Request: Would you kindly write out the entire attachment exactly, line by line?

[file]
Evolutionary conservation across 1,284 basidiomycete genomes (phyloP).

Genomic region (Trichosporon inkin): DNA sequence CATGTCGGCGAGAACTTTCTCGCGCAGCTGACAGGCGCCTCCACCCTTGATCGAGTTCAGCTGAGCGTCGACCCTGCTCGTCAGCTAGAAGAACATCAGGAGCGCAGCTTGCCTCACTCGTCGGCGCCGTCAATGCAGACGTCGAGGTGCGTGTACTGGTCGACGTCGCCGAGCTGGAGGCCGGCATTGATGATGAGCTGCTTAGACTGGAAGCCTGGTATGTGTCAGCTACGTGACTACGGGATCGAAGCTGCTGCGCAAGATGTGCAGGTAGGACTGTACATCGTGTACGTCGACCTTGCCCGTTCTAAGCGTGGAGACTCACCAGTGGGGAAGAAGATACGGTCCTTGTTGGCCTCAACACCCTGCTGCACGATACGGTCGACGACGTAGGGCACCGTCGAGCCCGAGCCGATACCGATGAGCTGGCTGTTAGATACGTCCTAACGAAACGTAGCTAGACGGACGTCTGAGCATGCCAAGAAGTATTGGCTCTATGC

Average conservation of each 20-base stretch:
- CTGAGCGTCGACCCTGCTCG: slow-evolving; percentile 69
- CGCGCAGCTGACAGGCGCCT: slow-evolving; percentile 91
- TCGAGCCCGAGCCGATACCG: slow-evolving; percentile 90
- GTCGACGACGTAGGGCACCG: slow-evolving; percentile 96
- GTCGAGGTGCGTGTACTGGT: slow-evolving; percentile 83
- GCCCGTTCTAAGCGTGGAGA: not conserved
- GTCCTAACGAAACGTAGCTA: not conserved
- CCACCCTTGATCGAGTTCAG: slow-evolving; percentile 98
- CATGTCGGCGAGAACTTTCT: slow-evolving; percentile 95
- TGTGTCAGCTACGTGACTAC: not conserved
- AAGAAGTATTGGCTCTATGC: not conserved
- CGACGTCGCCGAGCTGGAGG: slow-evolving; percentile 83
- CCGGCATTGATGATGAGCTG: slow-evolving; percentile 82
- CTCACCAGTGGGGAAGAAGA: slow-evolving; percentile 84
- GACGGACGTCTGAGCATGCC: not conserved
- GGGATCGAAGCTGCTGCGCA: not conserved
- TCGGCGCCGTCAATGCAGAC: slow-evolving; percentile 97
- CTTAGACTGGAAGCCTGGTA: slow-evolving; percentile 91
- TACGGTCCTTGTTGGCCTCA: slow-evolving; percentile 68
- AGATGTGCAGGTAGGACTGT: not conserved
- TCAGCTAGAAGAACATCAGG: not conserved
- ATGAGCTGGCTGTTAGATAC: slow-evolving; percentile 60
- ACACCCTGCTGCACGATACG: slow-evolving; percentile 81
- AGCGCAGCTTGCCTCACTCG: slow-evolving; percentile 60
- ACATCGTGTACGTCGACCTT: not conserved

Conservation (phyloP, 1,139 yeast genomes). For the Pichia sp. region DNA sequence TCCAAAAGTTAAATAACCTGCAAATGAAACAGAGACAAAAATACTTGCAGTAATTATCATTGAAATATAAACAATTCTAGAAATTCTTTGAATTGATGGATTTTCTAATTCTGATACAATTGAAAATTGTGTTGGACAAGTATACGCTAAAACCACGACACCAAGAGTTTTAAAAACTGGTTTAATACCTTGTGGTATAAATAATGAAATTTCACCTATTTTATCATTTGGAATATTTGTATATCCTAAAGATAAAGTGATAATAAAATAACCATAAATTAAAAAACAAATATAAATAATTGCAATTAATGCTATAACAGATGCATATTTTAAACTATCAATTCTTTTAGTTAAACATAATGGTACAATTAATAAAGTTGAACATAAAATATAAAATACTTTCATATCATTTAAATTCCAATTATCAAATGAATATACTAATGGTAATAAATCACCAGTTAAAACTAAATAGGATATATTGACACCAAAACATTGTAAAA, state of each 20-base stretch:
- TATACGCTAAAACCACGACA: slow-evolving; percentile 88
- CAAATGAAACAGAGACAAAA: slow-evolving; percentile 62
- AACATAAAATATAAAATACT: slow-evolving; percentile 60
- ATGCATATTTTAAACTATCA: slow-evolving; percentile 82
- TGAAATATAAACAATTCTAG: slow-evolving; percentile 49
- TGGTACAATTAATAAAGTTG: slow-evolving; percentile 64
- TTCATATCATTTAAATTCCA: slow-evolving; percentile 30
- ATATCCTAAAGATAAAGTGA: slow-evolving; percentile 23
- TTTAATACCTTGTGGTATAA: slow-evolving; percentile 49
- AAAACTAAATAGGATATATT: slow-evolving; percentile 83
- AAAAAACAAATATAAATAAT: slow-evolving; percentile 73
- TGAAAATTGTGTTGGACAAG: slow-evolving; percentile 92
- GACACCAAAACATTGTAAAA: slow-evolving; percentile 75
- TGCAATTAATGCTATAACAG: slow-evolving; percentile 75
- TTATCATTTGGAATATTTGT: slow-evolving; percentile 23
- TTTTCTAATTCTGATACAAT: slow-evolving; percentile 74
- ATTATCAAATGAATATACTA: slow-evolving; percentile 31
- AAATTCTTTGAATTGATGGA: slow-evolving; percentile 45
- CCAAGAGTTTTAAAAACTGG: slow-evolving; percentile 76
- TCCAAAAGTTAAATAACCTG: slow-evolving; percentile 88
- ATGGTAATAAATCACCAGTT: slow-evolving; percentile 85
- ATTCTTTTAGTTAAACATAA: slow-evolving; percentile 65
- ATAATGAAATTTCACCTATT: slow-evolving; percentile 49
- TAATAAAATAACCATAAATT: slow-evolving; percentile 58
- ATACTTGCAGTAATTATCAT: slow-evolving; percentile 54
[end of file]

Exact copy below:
Evolutionary conservation across 1,284 basidiomycete genomes (phyloP).

Genomic region (Trichosporon inkin): DNA sequence CATGTCGGCGAGAACTTTCTCGCGCAGCTGACAGGCGCCTCCACCCTTGATCGAGTTCAGCTGAGCGTCGACCCTGCTCGTCAGCTAGAAGAACATCAGGAGCGCAGCTTGCCTCACTCGTCGGCGCCGTCAATGCAGACGTCGAGGTGCGTGTACTGGTCGACGTCGCCGAGCTGGAGGCCGGCATTGATGATGAGCTGCTTAGACTGGAAGCCTGGTATGTGTCAGCTACGTGACTACGGGATCGAAGCTGCTGCGCAAGATGTGCAGGTAGGACTGTACATCGTGTACGTCGACCTTGCCCGTTCTAAGCGTGGAGACTCACCAGTGGGGAAGAAGATACGGTCCTTGTTGGCCTCAACACCCTGCTGCACGATACGGTCGACGACGTAGGGCACCGTCGAGCCCGAGCCGATACCGATGAGCTGGCTGTTAGATACGTCCTAACGAAACGTAGCTAGACGGACGTCTGAGCATGCCAAGAAGTATTGGCTCTATGC

Average conservation of each 20-base stretch:
- CTGAGCGTCGACCCTGCTCG: slow-evolving; percentile 69
- CGCGCAGCTGACAGGCGCCT: slow-evolving; percentile 91
- TCGAGCCCGAGCCGATACCG: slow-evolving; percentile 90
- GTCGACGACGTAGGGCACCG: slow-evolving; percentile 96
- GTCGAGGTGCGTGTACTGGT: slow-evolving; percentile 83
- GCCCGTTCTAAGCGTGGAGA: not conserved
- GTCCTAACGAAACGTAGCTA: not conserved
- CCACCCTTGATCGAGTTCAG: slow-evolving; percentile 98
- CATGTCGGCGAGAACTTTCT: slow-evolving; percentile 95
- TGTGTCAGCTACGTGACTAC: not conserved
- AAGAAGTATTGGCTCTATGC: not conserved
- CGACGTCGCCGAGCTGGAGG: slow-evolving; percentile 83
- CCGGCATTGATGATGAGCTG: slow-evolving; percentile 82
- CTCACCAGTGGGGAAGAAGA: slow-evolving; percentile 84
- GACGGACGTCTGAGCATGCC: not conserved
- GGGATCGAAGCTGCTGCGCA: not conserved
- TCGGCGCCGTCAATGCAGAC: slow-evolving; percentile 97
- CTTAGACTGGAAGCCTGGTA: slow-evolving; percentile 91
- TACGGTCCTTGTTGGCCTCA: slow-evolving; percentile 68
- AGATGTGCAGGTAGGACTGT: not conserved
- TCAGCTAGAAGAACATCAGG: not conserved
- ATGAGCTGGCTGTTAGATAC: slow-evolving; percentile 60
- ACACCCTGCTGCACGATACG: slow-evolving; percentile 81
- AGCGCAGCTTGCCTCACTCG: slow-evolving; percentile 60
- ACATCGTGTACGTCGACCTT: not conserved

Conservation (phyloP, 1,139 yeast genomes). For the Pichia sp. region DNA sequence TCCAAAAGTTAAATAACCTGCAAATGAAACAGAGACAAAAATACTTGCAGTAATTATCATTGAAATATAAACAATTCTAGAAATTCTTTGAATTGATGGATTTTCTAATTCTGATACAATTGAAAATTGTGTTGGACAAGTATACGCTAAAACCACGACACCAAGAGTTTTAAAAACTGGTTTAATACCTTGTGGTATAAATAATGAAATTTCACCTATTTTATCATTTGGAATATTTGTATATCCTAAAGATAAAGTGATAATAAAATAACCATAAATTAAAAAACAAATATAAATAATTGCAATTAATGCTATAACAGATGCATATTTTAAACTATCAATTCTTTTAGTTAAACATAATGGTACAATTAATAAAGTTGAACATAAAATATAAAATACTTTCATATCATTTAAATTCCAATTATCAAATGAATATACTAATGGTAATAAATCACCAGTTAAAACTAAATAGGATATATTGACACCAAAACATTGTAAAA, state of each 20-base stretch:
- TATACGCTAAAACCACGACA: slow-evolving; percentile 88
- CAAATGAAACAGAGACAAAA: slow-evolving; percentile 62
- AACATAAAATATAAAATACT: slow-evolving; percentile 60
- ATGCATATTTTAAACTATCA: slow-evolving; percentile 82
- TGAAATATAAACAATTCTAG: slow-evolving; percentile 49
- TGGTACAATTAATAAAGTTG: slow-evolving; percentile 64
- TTCATATCATTTAAATTCCA: slow-evolving; percentile 30
- ATATCCTAAAGATAAAGTGA: slow-evolving; percentile 23
- TTTAATACCTTGTGGTATAA: slow-evolving; percentile 49
- AAAACTAAATAGGATATATT: slow-evolving; percentile 83
- AAAAAACAAATATAAATAAT: slow-evolving; percentile 73
- TGAAAATTGTGTTGGACAAG: slow-evolving; percentile 92
- GACACCAAAACATTGTAAAA: slow-evolving; percentile 75
- TGCAATTAATGCTATAACAG: slow-evolving; percentile 75
- TTATCATTTGGAATATTTGT: slow-evolving; percentile 23
- TTTTCTAATTCTGATACAAT: slow-evolving; percentile 74
- ATTATCAAATGAATATACTA: slow-evolving; percentile 31
- AAATTCTTTGAATTGATGGA: slow-evolving; percentile 45
- CCAAGAGTTTTAAAAACTGG: slow-evolving; percentile 76
- TCCAAAAGTTAAATAACCTG: slow-evolving; percentile 88
- ATGGTAATAAATCACCAGTT: slow-evolving; percentile 85
- ATTCTTTTAGTTAAACATAA: slow-evolving; percentile 65
- ATAATGAAATTTCACCTATT: slow-evolving; percentile 49
- TAATAAAATAACCATAAATT: slow-evolving; percentile 58
- ATACTTGCAGTAATTATCAT: slow-evolving; percentile 54